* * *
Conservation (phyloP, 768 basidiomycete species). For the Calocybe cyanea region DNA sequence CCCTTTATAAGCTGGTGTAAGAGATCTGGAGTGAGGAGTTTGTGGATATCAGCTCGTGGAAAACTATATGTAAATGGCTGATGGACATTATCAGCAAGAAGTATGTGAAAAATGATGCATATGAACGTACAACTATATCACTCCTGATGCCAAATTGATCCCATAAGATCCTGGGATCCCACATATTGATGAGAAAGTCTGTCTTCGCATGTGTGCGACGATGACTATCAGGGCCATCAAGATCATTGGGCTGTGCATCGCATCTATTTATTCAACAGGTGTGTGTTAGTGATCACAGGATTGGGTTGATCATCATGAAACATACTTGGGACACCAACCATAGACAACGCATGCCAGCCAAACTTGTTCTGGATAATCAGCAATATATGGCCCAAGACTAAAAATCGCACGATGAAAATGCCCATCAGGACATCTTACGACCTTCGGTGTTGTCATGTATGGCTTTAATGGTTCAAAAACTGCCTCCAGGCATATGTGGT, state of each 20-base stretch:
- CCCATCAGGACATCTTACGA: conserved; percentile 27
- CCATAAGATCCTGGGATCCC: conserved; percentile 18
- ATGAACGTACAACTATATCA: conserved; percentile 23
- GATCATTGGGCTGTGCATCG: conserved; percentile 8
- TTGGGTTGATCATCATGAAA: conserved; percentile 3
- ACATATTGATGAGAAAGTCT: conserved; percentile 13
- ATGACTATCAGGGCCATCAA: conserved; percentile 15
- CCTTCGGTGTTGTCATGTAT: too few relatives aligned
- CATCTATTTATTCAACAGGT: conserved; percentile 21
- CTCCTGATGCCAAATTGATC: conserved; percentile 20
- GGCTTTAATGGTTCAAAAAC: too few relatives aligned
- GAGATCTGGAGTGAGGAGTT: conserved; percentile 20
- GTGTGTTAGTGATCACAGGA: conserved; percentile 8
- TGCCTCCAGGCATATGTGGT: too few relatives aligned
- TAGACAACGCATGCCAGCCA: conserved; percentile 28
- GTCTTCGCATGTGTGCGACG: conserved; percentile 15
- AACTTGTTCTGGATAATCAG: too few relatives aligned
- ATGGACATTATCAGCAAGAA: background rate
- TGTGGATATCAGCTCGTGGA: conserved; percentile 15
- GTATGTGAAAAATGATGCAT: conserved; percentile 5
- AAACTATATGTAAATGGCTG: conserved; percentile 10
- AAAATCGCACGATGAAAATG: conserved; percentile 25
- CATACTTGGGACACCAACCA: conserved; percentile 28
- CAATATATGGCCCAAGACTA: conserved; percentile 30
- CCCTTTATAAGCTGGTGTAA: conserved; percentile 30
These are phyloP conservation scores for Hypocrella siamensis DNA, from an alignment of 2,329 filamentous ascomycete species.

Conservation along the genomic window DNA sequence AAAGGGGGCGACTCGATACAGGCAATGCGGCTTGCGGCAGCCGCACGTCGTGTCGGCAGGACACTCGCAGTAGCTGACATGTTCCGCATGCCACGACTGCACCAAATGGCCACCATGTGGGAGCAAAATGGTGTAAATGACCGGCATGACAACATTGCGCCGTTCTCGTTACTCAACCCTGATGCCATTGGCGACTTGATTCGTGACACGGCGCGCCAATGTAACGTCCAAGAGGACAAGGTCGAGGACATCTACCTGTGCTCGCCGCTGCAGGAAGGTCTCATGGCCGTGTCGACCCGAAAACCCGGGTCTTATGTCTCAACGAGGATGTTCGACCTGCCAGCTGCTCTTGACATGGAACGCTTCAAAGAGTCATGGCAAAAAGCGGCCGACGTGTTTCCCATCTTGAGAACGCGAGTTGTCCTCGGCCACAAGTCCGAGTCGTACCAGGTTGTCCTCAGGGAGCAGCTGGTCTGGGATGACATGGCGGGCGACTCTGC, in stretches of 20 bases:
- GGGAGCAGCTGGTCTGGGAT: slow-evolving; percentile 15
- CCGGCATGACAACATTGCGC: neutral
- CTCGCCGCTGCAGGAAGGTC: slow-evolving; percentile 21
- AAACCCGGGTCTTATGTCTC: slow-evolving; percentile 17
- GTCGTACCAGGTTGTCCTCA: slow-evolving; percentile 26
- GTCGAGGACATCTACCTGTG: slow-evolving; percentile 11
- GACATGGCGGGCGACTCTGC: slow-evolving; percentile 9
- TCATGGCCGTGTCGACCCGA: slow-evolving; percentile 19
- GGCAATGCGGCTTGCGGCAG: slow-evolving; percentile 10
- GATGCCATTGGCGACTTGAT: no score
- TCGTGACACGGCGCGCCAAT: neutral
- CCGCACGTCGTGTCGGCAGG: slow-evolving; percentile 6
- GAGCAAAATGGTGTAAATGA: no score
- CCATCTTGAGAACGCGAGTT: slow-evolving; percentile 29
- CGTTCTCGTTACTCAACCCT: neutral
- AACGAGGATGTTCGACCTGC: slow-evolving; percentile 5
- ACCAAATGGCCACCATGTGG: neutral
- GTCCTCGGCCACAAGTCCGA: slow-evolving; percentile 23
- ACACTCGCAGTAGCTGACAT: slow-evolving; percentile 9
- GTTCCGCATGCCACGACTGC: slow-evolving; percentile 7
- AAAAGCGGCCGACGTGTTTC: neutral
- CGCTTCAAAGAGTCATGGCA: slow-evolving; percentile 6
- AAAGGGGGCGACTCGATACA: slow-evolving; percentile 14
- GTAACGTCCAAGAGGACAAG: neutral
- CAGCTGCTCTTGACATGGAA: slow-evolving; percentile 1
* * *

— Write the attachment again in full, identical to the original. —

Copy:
Conservation (phyloP, 768 basidiomycete species). For the Calocybe cyanea region DNA sequence CCCTTTATAAGCTGGTGTAAGAGATCTGGAGTGAGGAGTTTGTGGATATCAGCTCGTGGAAAACTATATGTAAATGGCTGATGGACATTATCAGCAAGAAGTATGTGAAAAATGATGCATATGAACGTACAACTATATCACTCCTGATGCCAAATTGATCCCATAAGATCCTGGGATCCCACATATTGATGAGAAAGTCTGTCTTCGCATGTGTGCGACGATGACTATCAGGGCCATCAAGATCATTGGGCTGTGCATCGCATCTATTTATTCAACAGGTGTGTGTTAGTGATCACAGGATTGGGTTGATCATCATGAAACATACTTGGGACACCAACCATAGACAACGCATGCCAGCCAAACTTGTTCTGGATAATCAGCAATATATGGCCCAAGACTAAAAATCGCACGATGAAAATGCCCATCAGGACATCTTACGACCTTCGGTGTTGTCATGTATGGCTTTAATGGTTCAAAAACTGCCTCCAGGCATATGTGGT, state of each 20-base stretch:
- CCCATCAGGACATCTTACGA: conserved; percentile 27
- CCATAAGATCCTGGGATCCC: conserved; percentile 18
- ATGAACGTACAACTATATCA: conserved; percentile 23
- GATCATTGGGCTGTGCATCG: conserved; percentile 8
- TTGGGTTGATCATCATGAAA: conserved; percentile 3
- ACATATTGATGAGAAAGTCT: conserved; percentile 13
- ATGACTATCAGGGCCATCAA: conserved; percentile 15
- CCTTCGGTGTTGTCATGTAT: too few relatives aligned
- CATCTATTTATTCAACAGGT: conserved; percentile 21
- CTCCTGATGCCAAATTGATC: conserved; percentile 20
- GGCTTTAATGGTTCAAAAAC: too few relatives aligned
- GAGATCTGGAGTGAGGAGTT: conserved; percentile 20
- GTGTGTTAGTGATCACAGGA: conserved; percentile 8
- TGCCTCCAGGCATATGTGGT: too few relatives aligned
- TAGACAACGCATGCCAGCCA: conserved; percentile 28
- GTCTTCGCATGTGTGCGACG: conserved; percentile 15
- AACTTGTTCTGGATAATCAG: too few relatives aligned
- ATGGACATTATCAGCAAGAA: background rate
- TGTGGATATCAGCTCGTGGA: conserved; percentile 15
- GTATGTGAAAAATGATGCAT: conserved; percentile 5
- AAACTATATGTAAATGGCTG: conserved; percentile 10
- AAAATCGCACGATGAAAATG: conserved; percentile 25
- CATACTTGGGACACCAACCA: conserved; percentile 28
- CAATATATGGCCCAAGACTA: conserved; percentile 30
- CCCTTTATAAGCTGGTGTAA: conserved; percentile 30
These are phyloP conservation scores for Hypocrella siamensis DNA, from an alignment of 2,329 filamentous ascomycete species.

Conservation along the genomic window DNA sequence AAAGGGGGCGACTCGATACAGGCAATGCGGCTTGCGGCAGCCGCACGTCGTGTCGGCAGGACACTCGCAGTAGCTGACATGTTCCGCATGCCACGACTGCACCAAATGGCCACCATGTGGGAGCAAAATGGTGTAAATGACCGGCATGACAACATTGCGCCGTTCTCGTTACTCAACCCTGATGCCATTGGCGACTTGATTCGTGACACGGCGCGCCAATGTAACGTCCAAGAGGACAAGGTCGAGGACATCTACCTGTGCTCGCCGCTGCAGGAAGGTCTCATGGCCGTGTCGACCCGAAAACCCGGGTCTTATGTCTCAACGAGGATGTTCGACCTGCCAGCTGCTCTTGACATGGAACGCTTCAAAGAGTCATGGCAAAAAGCGGCCGACGTGTTTCCCATCTTGAGAACGCGAGTTGTCCTCGGCCACAAGTCCGAGTCGTACCAGGTTGTCCTCAGGGAGCAGCTGGTCTGGGATGACATGGCGGGCGACTCTGC, in stretches of 20 bases:
- GGGAGCAGCTGGTCTGGGAT: slow-evolving; percentile 15
- CCGGCATGACAACATTGCGC: neutral
- CTCGCCGCTGCAGGAAGGTC: slow-evolving; percentile 21
- AAACCCGGGTCTTATGTCTC: slow-evolving; percentile 17
- GTCGTACCAGGTTGTCCTCA: slow-evolving; percentile 26
- GTCGAGGACATCTACCTGTG: slow-evolving; percentile 11
- GACATGGCGGGCGACTCTGC: slow-evolving; percentile 9
- TCATGGCCGTGTCGACCCGA: slow-evolving; percentile 19
- GGCAATGCGGCTTGCGGCAG: slow-evolving; percentile 10
- GATGCCATTGGCGACTTGAT: no score
- TCGTGACACGGCGCGCCAAT: neutral
- CCGCACGTCGTGTCGGCAGG: slow-evolving; percentile 6
- GAGCAAAATGGTGTAAATGA: no score
- CCATCTTGAGAACGCGAGTT: slow-evolving; percentile 29
- CGTTCTCGTTACTCAACCCT: neutral
- AACGAGGATGTTCGACCTGC: slow-evolving; percentile 5
- ACCAAATGGCCACCATGTGG: neutral
- GTCCTCGGCCACAAGTCCGA: slow-evolving; percentile 23
- ACACTCGCAGTAGCTGACAT: slow-evolving; percentile 9
- GTTCCGCATGCCACGACTGC: slow-evolving; percentile 7
- AAAAGCGGCCGACGTGTTTC: neutral
- CGCTTCAAAGAGTCATGGCA: slow-evolving; percentile 6
- AAAGGGGGCGACTCGATACA: slow-evolving; percentile 14
- GTAACGTCCAAGAGGACAAG: neutral
- CAGCTGCTCTTGACATGGAA: slow-evolving; percentile 1